Utilization of emergency medical services in a large urban area: description of call types and temporal trends.Prehosp Emerg Care. 2011 Jul-Sep; 15(3):371-80.PE
Emergency medical services (EMS) systems are used by the public for a range of medically related problems.
To understand and analyze the patterns of EMS utilization and trends over time in a large urban EMS system so that we may better direct efforts toward improving those services.
The 63 call type designations from all New York City (NYC) 9-1-1 EMS calls between 1999 and 2007 were obtained and grouped into 10 broad and 30 specific medical categories. Aggregated numbers of total EMS calls and individual categories were divided by NYC resident population estimates to determine utilization rates. Temporal trends were evaluated for statistical significance with Spearman's rho (ρ).
There were 9,916,904 EMS calls between 1999 and 2007, with an average of 1,101,878 calls/year. Utilization rates increased from 129.5 to 141.9 calls/1,000 residents/year over the study period (average annual rise of 1.16%). Among all medical/surgical call types (excluding trauma), there was an average annual increase of 1.8%/year. The most substantial increases were among "psychiatric/drug related" (+5.6%/year), "generalized illness" (+3.2%/year), and "environmental related" calls (+2.9%/year). The largest decrease was among "respiratory" calls (-1.2%/year), specifically for "asthma" (-5.0%/year). For trauma call types, there was an annual average decrease of 0.4%/year, with the category of "violence related" calls having the greatest decline (-3.3%/year).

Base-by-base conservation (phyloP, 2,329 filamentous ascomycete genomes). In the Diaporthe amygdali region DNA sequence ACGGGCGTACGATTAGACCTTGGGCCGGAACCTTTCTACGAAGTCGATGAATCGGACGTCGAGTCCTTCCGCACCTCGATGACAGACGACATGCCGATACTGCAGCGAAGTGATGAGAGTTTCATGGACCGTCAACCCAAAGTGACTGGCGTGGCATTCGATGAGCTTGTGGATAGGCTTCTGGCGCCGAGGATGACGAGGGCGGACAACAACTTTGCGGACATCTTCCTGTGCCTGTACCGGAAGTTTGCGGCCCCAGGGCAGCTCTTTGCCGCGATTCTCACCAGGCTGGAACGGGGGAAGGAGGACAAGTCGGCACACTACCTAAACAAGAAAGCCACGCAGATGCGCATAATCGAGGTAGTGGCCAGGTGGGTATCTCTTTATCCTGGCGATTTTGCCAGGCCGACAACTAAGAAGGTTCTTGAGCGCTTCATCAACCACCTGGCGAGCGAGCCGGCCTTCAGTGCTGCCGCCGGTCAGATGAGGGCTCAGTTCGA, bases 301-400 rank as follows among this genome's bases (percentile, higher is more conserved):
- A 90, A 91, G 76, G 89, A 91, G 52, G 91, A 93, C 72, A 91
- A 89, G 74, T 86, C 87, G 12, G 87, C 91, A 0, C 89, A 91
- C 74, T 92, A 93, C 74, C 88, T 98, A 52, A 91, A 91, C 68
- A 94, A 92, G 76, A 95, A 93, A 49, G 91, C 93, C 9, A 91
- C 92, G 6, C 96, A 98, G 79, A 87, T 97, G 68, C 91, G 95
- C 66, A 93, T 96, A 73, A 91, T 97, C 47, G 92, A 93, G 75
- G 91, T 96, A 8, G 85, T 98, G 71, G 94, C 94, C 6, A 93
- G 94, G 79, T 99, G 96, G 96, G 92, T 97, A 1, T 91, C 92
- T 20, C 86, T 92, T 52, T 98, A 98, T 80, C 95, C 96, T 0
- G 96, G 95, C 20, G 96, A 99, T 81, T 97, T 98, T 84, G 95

There was an increase in overall EMS utilization rates, though not all call types rose uniformly. Rather, a number of significant trends were identified reflecting either changing medical needs or changing patterns of EMS utilization in NYC's population.